With 30 miles of beaches on the Northumberland
coast, picking one to visit on a camping holiday can be a tricky task. There
are beaches that are great for wildlife, beaches that are perfect for
sunbathing, swimming and sandcastles and beaches which are best for blustery
walks. We love camping in Northumberland and on every visit we're sure to make at least one trip to the beach. Here is our shortlist of just some of the highlights that might just help you choose
the one that’s best for you...
For ice creams, fun with a bucket-and-spade and photo opportunities you could try one of the sandy beaches around the historic town of Berwick-upon-Tweed on the north Northumberland coast. Little Beach is just north of the pier. Views of the red-and-white striped lighthouse at the pier end make it a popular beach with photographers. And there are great views looking back at the coast from the lighthouse too. Berwick-upon-Tweed is also the starting place for the Northumberland Coastal Path which ends in Cresswell Bay some 62-miles away to the south.
Sandwiched between Berwick and Lindisfarne and within the Northumbrian Coast Area of Outstanding Natural Beauty, Cocklawburn Beach is a great spot for fossil hunting. At low tide, layers of sedimentary rock are exposed and it is here among the rock pools that you are most likely to find age-old fossils in the limestone layers.
Lindisfarne National Nature Reserve
You won’t want to sunbathe on Lindisfarne National Nature Reserve’s mudflats but if you’re a wildlife-lover you might want to spend time watching the creatures that do. The tidal mudflats, sandbanks and salt marsh lagoons make a unique habitat for wildlife especially birds and attracts thousands of bird-watching tourists every year too.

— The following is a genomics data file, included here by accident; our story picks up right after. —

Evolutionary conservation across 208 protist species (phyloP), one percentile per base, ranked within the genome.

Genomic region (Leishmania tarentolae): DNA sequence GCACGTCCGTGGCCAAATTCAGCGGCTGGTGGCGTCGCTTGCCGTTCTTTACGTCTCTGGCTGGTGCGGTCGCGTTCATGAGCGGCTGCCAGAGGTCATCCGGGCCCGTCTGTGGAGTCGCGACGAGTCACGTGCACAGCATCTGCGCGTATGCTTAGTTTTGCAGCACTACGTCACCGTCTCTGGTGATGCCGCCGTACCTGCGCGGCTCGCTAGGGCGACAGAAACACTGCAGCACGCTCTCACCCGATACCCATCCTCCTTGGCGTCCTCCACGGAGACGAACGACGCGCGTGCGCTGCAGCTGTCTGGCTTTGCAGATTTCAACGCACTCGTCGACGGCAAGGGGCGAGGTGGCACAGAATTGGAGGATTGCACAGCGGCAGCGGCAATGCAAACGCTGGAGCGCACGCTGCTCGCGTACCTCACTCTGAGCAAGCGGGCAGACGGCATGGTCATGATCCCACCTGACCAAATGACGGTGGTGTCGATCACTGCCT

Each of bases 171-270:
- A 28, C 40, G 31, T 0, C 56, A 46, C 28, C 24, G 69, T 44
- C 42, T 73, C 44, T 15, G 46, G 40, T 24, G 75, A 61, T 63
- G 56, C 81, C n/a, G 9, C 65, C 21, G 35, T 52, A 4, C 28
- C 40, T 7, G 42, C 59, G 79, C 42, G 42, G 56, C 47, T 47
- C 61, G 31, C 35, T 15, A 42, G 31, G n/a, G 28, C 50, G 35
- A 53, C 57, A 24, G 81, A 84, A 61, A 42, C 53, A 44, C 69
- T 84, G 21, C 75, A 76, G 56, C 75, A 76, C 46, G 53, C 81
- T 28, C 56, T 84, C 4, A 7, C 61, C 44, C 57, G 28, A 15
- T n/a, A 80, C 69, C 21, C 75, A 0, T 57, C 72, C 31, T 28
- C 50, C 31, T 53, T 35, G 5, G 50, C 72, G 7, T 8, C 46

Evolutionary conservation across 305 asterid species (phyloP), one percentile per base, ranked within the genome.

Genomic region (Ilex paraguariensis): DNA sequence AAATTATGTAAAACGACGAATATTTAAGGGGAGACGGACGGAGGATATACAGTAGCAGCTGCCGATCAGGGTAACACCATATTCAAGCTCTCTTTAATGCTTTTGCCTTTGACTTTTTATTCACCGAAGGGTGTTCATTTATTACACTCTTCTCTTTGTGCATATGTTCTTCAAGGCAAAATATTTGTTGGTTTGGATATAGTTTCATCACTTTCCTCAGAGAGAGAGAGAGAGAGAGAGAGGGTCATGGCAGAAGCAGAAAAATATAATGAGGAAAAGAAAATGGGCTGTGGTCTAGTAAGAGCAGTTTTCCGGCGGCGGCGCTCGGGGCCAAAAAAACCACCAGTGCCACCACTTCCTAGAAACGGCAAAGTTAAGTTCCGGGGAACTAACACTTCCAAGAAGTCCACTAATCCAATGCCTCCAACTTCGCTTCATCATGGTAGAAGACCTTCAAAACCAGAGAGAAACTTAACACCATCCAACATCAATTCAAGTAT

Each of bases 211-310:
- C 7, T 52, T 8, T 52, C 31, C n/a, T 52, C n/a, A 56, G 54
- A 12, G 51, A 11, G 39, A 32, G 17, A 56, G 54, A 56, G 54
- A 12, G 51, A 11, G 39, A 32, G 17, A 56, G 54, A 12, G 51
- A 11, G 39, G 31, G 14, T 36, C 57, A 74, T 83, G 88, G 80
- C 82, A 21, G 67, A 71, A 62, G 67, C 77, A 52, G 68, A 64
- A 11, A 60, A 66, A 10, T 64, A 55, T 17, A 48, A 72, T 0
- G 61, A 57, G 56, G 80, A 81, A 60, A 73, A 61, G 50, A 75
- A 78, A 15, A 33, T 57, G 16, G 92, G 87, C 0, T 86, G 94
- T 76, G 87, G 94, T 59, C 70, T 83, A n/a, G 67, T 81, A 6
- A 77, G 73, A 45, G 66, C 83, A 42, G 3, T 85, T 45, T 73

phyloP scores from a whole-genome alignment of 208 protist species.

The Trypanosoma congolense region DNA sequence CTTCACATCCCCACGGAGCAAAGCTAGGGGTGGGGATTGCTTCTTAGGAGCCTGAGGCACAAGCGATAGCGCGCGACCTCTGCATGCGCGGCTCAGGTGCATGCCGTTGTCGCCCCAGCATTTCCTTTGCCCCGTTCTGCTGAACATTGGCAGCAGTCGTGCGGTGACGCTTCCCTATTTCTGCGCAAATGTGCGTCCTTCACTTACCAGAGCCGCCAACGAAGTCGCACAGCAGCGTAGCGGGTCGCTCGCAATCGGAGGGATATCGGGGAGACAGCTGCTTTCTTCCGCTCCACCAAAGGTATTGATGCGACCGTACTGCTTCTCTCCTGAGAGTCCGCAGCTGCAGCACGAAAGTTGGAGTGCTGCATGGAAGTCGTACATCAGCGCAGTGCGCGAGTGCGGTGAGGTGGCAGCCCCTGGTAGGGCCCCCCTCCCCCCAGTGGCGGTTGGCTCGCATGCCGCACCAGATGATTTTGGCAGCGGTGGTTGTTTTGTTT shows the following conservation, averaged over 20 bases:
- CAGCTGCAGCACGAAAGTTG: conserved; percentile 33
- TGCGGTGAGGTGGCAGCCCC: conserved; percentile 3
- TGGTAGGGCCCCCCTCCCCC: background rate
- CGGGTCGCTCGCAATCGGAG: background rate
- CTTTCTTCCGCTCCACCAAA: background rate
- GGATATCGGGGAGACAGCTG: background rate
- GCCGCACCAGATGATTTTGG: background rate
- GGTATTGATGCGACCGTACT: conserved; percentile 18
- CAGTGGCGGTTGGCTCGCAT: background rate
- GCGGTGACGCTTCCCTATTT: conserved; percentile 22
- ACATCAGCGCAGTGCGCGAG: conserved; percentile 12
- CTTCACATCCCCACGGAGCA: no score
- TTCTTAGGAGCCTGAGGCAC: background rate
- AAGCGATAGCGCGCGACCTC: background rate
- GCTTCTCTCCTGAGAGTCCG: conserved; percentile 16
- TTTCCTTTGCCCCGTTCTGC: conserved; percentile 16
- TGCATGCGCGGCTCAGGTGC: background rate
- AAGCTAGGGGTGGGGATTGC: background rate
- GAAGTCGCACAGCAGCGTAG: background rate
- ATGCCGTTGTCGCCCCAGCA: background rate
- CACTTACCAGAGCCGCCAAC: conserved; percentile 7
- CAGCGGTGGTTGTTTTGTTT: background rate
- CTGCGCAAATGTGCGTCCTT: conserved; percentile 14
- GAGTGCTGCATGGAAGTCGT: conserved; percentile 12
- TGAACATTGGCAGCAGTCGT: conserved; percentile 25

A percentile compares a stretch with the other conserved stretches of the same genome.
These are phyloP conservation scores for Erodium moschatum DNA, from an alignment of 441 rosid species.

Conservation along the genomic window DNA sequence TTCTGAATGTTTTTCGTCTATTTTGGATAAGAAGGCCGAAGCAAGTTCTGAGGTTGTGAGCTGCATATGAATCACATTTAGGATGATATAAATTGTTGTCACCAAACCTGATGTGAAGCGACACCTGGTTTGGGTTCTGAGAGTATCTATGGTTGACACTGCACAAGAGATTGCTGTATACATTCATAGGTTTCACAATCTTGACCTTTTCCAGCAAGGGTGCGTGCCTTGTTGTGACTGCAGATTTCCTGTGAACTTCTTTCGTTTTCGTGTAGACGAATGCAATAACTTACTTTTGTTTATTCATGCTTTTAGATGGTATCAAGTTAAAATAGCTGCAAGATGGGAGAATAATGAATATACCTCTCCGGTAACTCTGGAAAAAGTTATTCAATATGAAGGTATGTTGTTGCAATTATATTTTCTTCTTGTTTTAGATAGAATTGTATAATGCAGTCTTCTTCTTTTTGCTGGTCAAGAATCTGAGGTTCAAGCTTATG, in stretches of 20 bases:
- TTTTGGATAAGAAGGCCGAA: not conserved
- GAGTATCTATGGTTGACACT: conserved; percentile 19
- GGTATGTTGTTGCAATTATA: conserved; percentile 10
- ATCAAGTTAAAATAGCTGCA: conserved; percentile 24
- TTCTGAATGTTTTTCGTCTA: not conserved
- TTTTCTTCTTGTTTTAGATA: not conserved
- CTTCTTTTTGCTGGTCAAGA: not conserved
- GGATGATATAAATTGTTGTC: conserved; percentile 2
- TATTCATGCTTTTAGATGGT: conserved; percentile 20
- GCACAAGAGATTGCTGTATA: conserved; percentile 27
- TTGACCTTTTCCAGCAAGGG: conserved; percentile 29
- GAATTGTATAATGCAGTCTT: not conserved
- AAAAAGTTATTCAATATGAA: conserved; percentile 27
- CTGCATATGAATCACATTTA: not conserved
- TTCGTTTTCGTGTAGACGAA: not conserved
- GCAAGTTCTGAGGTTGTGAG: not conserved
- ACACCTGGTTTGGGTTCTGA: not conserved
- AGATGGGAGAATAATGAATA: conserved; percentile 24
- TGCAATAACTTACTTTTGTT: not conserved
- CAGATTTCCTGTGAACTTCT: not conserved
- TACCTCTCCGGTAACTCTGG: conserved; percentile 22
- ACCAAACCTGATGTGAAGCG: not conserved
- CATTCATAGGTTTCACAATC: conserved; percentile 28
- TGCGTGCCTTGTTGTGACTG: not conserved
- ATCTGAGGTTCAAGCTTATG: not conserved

Coves Haven Beach
Lindisfarne (also known as Holy Island) is also home to some sandy beaches though – four of them in fact. All are located on the north side of the island and most are usually fairly windswept spots but Coves Haven Beach is sheltered by high dunes behind, with cliffs at either end which make it a bit of a hidden gem.
Bamburgh has vast golden sands overlooked by an iconic castle with views out to the Farne Islands. It is a bit of an all-rounder as apart from the looming 18th-century castle, its flat sands make it a great place for building sandcastles, playing beach games, dog walks and even horse-riding. It’s hidden off-shore reefs and wind-battered coast also make it a favourite with surfers and kite surfers while the rocks of Bamburgh lighthouse offer the opportunity to go rock-pooling.
There is a small sandy beach within the harbour walls of the small fishing village of Craster, and shingle and rock ones either side. The harbour used to be an important port for herring fishing and remains well known for its kippers though now there is just one smokehouse left. Pick up some locally-smoked produce here or head out on a walk north towards the romantic ruins of Dunstanburgh Castle.
The beach at Alnmouth is cut in two by the River Aln that reaches the sea here. The sandy north bay is popular with families and is a good place for sandcastle building and beach games while the bay south of the river is a little wilder and great for wildlife. Alnmouth itself is a pretty little village that’s worth a wander while you’re in the area too.
Warkworth beach is great for golfers and walkers. It’s a 15-minute walk from the ancient village of Warkworth on the banks of the River Coquet, to reach the dune-backed sands of Warkworth beach. The golf course here offers sea views that are hard to beat. The beach is unspoilt and rarely busy. It is a great place for walking the dog and admiring the views out to the RSPB nature reserve at Coquet Island.
There are seven miles of sand dunes and beaches on Druridge Bay, backed by a series of nature reserves. The beach here is great for long walks or runs. The Druridge Bay Country Park is a good place to access the beach from and accounts for a three-mile stretch of shore as well as some woodland and meadow areas surrounding the 100-acre Ladyburn Lake. There is a visitor centre with toilets, a café, shop and children’s play area.
More sand dunes back this beautiful bay in south Northumberland which is a great place for walking and rock-pooling. At low tide, the sandy beach is vast and rocks are revealed at the shoreline. It’s here that you might like to try your luck looking for crabs, starfish and marine plants in the rockpools. Cresswell Bay is also the starting point for the 62-mile Northumberland Coastal Path, a long-distance footpath, that ends at Berwick-upon-Tweed.
By Amy Woodland, March 2018